Insurrectionists loyal to President Donald Trump breach the U.S. Capitol in Washington, on Jan. 6, 2021. Credit: John Minchillo / AP

A Wells man has been charged with four federal misdemeanors for allegedly taking part in the Jan. 6, 2021, insurrection at the U.S. Capitol that attempted to disrupt the election of President Joe Biden.

David Ball, 37, was arrested Thursday and made his first court appearance before U.S. Magistrate Karen Frink Wolf, according to documents filed in U.S. District Court in Portland. He was released on a $10,000 unsecured bail that he won’t have to pay unless he misses a court appearance.

The details of his arrest were not available Thursday afternoon.

Ball is one of nearly 1,000 people charged in connection with the Capitol riots.

Ball is charged with entering and remaining in a restricted building or grounds, disorderly and disruptive conduct in a restricted building or grounds, disorderly conduct on Capitol grounds and parading, demonstrating or picketing in the Capitol building.

Ball and the other participants in the Jan. 6, 2021, riots are being prosecuted in federal court in Washington, D.C.

The FBI learned that Ball had been in Washington, D.C., that day from an anonymous tipster, according to the complaint. That led to a review of video captured on security cameras and cell phones that were posted on social media.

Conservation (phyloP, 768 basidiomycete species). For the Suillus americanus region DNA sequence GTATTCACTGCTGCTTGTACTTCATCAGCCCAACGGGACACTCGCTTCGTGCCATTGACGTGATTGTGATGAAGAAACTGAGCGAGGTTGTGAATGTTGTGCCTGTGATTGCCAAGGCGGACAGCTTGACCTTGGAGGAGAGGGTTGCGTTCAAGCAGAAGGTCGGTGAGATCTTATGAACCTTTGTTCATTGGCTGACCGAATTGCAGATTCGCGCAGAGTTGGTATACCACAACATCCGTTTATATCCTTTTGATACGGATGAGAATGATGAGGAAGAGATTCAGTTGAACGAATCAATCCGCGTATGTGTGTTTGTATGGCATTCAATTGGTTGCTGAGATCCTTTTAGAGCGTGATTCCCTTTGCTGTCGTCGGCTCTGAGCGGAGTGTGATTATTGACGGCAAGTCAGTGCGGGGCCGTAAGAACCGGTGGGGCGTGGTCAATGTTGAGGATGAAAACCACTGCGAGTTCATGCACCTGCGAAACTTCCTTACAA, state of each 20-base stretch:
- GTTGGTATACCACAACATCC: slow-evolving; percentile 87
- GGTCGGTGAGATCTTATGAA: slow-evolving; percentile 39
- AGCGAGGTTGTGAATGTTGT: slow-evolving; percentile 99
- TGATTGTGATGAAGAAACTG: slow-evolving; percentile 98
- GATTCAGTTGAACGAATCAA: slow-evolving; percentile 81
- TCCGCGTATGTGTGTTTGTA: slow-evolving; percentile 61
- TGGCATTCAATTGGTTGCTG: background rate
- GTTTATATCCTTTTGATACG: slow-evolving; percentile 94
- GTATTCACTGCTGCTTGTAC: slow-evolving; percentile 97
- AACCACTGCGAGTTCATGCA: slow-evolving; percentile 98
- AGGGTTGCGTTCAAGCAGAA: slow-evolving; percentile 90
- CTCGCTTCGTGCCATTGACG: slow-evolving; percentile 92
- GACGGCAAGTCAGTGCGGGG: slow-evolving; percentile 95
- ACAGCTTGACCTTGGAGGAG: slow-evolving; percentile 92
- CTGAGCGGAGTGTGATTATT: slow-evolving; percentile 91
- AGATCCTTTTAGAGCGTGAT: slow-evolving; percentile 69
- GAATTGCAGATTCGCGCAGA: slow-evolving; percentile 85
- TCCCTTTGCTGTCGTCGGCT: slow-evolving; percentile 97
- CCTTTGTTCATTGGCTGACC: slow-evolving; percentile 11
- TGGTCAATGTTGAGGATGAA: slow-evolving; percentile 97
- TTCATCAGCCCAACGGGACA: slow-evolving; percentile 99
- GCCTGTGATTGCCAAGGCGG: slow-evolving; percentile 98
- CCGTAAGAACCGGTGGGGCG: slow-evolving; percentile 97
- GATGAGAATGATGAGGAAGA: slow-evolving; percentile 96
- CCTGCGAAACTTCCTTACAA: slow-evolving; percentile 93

Ball was identified, in part, by the sweatshirt he was wearing advertising his glass-replacement business, Broken Glass, the complaint said.

Ball allegedly went into the Capitol after rioters forced open a door. He did not assault or interact with law enforcement officers as Kyle Fitzsimons of Lebanon did. Ball wandered around the building taking photos with his cell phone, according to the complaint.

If convicted, Ball faces up to a year in jail and a fine of up to $100,000 on the charges of entering a restricted building and disorderly conduct. He faces up to six months in prison and a fine of up to $5,000 on the other charges.

Defendants who faced similar charges and pleaded guilty have not been sentenced to jail time but have been ordered to pay fines.